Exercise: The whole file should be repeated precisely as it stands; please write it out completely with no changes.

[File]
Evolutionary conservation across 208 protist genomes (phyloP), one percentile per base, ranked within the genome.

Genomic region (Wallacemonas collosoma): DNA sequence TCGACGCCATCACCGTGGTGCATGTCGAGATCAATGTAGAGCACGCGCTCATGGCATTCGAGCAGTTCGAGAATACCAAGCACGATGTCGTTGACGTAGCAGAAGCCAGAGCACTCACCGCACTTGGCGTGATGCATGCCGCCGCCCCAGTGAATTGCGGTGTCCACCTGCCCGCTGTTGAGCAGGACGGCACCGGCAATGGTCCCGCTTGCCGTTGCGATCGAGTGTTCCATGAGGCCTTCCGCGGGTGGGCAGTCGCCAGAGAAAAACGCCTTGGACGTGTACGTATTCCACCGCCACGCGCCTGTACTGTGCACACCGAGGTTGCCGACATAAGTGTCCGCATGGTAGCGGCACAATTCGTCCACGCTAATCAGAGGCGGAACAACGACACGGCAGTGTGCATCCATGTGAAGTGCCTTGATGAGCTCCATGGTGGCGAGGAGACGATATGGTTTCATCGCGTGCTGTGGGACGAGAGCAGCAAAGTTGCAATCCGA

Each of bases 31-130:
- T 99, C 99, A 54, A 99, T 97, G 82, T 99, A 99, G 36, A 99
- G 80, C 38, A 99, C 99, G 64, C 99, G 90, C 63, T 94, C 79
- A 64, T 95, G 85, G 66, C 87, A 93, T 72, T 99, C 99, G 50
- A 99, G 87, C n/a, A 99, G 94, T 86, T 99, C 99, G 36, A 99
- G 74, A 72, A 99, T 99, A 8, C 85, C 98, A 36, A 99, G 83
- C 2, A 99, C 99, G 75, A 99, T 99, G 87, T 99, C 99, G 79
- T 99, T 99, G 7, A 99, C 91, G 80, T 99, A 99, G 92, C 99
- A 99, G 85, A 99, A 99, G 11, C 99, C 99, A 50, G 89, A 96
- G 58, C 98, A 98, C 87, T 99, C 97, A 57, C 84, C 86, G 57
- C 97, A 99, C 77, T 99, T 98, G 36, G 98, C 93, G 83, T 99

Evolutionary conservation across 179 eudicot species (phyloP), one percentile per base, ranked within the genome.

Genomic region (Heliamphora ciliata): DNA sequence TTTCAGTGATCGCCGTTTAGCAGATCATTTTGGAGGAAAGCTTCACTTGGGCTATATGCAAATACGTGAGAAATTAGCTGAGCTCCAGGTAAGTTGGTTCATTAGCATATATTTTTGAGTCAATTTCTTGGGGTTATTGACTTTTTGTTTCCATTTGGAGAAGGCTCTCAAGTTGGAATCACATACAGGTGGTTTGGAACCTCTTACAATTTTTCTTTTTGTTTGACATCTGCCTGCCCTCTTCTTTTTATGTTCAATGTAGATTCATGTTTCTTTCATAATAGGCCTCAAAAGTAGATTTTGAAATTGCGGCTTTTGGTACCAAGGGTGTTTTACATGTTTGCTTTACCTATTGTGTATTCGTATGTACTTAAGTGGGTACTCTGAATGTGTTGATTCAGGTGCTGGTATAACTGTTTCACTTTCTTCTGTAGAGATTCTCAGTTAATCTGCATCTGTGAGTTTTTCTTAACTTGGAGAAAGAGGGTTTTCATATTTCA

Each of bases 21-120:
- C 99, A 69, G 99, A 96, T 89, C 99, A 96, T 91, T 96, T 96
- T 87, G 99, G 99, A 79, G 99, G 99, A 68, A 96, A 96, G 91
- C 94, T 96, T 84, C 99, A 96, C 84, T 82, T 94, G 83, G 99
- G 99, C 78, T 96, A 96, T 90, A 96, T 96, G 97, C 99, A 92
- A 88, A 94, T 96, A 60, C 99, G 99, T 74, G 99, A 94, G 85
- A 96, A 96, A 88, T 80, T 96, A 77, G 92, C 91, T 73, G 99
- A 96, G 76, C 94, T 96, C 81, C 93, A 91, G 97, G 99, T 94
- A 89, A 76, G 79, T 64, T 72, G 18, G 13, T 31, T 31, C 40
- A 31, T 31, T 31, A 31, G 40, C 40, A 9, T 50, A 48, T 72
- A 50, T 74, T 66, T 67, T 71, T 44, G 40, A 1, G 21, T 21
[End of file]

Evolutionary conservation across 208 protist genomes (phyloP), one percentile per base, ranked within the genome.

Genomic region (Wallacemonas collosoma): DNA sequence TCGACGCCATCACCGTGGTGCATGTCGAGATCAATGTAGAGCACGCGCTCATGGCATTCGAGCAGTTCGAGAATACCAAGCACGATGTCGTTGACGTAGCAGAAGCCAGAGCACTCACCGCACTTGGCGTGATGCATGCCGCCGCCCCAGTGAATTGCGGTGTCCACCTGCCCGCTGTTGAGCAGGACGGCACCGGCAATGGTCCCGCTTGCCGTTGCGATCGAGTGTTCCATGAGGCCTTCCGCGGGTGGGCAGTCGCCAGAGAAAAACGCCTTGGACGTGTACGTATTCCACCGCCACGCGCCTGTACTGTGCACACCGAGGTTGCCGACATAAGTGTCCGCATGGTAGCGGCACAATTCGTCCACGCTAATCAGAGGCGGAACAACGACACGGCAGTGTGCATCCATGTGAAGTGCCTTGATGAGCTCCATGGTGGCGAGGAGACGATATGGTTTCATCGCGTGCTGTGGGACGAGAGCAGCAAAGTTGCAATCCGA

Each of bases 31-130:
- T 99, C 99, A 54, A 99, T 97, G 82, T 99, A 99, G 36, A 99
- G 80, C 38, A 99, C 99, G 64, C 99, G 90, C 63, T 94, C 79
- A 64, T 95, G 85, G 66, C 87, A 93, T 72, T 99, C 99, G 50
- A 99, G 87, C n/a, A 99, G 94, T 86, T 99, C 99, G 36, A 99
- G 74, A 72, A 99, T 99, A 8, C 85, C 98, A 36, A 99, G 83
- C 2, A 99, C 99, G 75, A 99, T 99, G 87, T 99, C 99, G 79
- T 99, T 99, G 7, A 99, C 91, G 80, T 99, A 99, G 92, C 99
- A 99, G 85, A 99, A 99, G 11, C 99, C 99, A 50, G 89, A 96
- G 58, C 98, A 98, C 87, T 99, C 97, A 57, C 84, C 86, G 57
- C 97, A 99, C 77, T 99, T 98, G 36, G 98, C 93, G 83, T 99

Evolutionary conservation across 179 eudicot species (phyloP), one percentile per base, ranked within the genome.

Genomic region (Heliamphora ciliata): DNA sequence TTTCAGTGATCGCCGTTTAGCAGATCATTTTGGAGGAAAGCTTCACTTGGGCTATATGCAAATACGTGAGAAATTAGCTGAGCTCCAGGTAAGTTGGTTCATTAGCATATATTTTTGAGTCAATTTCTTGGGGTTATTGACTTTTTGTTTCCATTTGGAGAAGGCTCTCAAGTTGGAATCACATACAGGTGGTTTGGAACCTCTTACAATTTTTCTTTTTGTTTGACATCTGCCTGCCCTCTTCTTTTTATGTTCAATGTAGATTCATGTTTCTTTCATAATAGGCCTCAAAAGTAGATTTTGAAATTGCGGCTTTTGGTACCAAGGGTGTTTTACATGTTTGCTTTACCTATTGTGTATTCGTATGTACTTAAGTGGGTACTCTGAATGTGTTGATTCAGGTGCTGGTATAACTGTTTCACTTTCTTCTGTAGAGATTCTCAGTTAATCTGCATCTGTGAGTTTTTCTTAACTTGGAGAAAGAGGGTTTTCATATTTCA

Each of bases 21-120:
- C 99, A 69, G 99, A 96, T 89, C 99, A 96, T 91, T 96, T 96
- T 87, G 99, G 99, A 79, G 99, G 99, A 68, A 96, A 96, G 91
- C 94, T 96, T 84, C 99, A 96, C 84, T 82, T 94, G 83, G 99
- G 99, C 78, T 96, A 96, T 90, A 96, T 96, G 97, C 99, A 92
- A 88, A 94, T 96, A 60, C 99, G 99, T 74, G 99, A 94, G 85
- A 96, A 96, A 88, T 80, T 96, A 77, G 92, C 91, T 73, G 99
- A 96, G 76, C 94, T 96, C 81, C 93, A 91, G 97, G 99, T 94
- A 89, A 76, G 79, T 64, T 72, G 18, G 13, T 31, T 31, C 40
- A 31, T 31, T 31, A 31, G 40, C 40, A 9, T 50, A 48, T 72
- A 50, T 74, T 66, T 67, T 71, T 44, G 40, A 1, G 21, T 21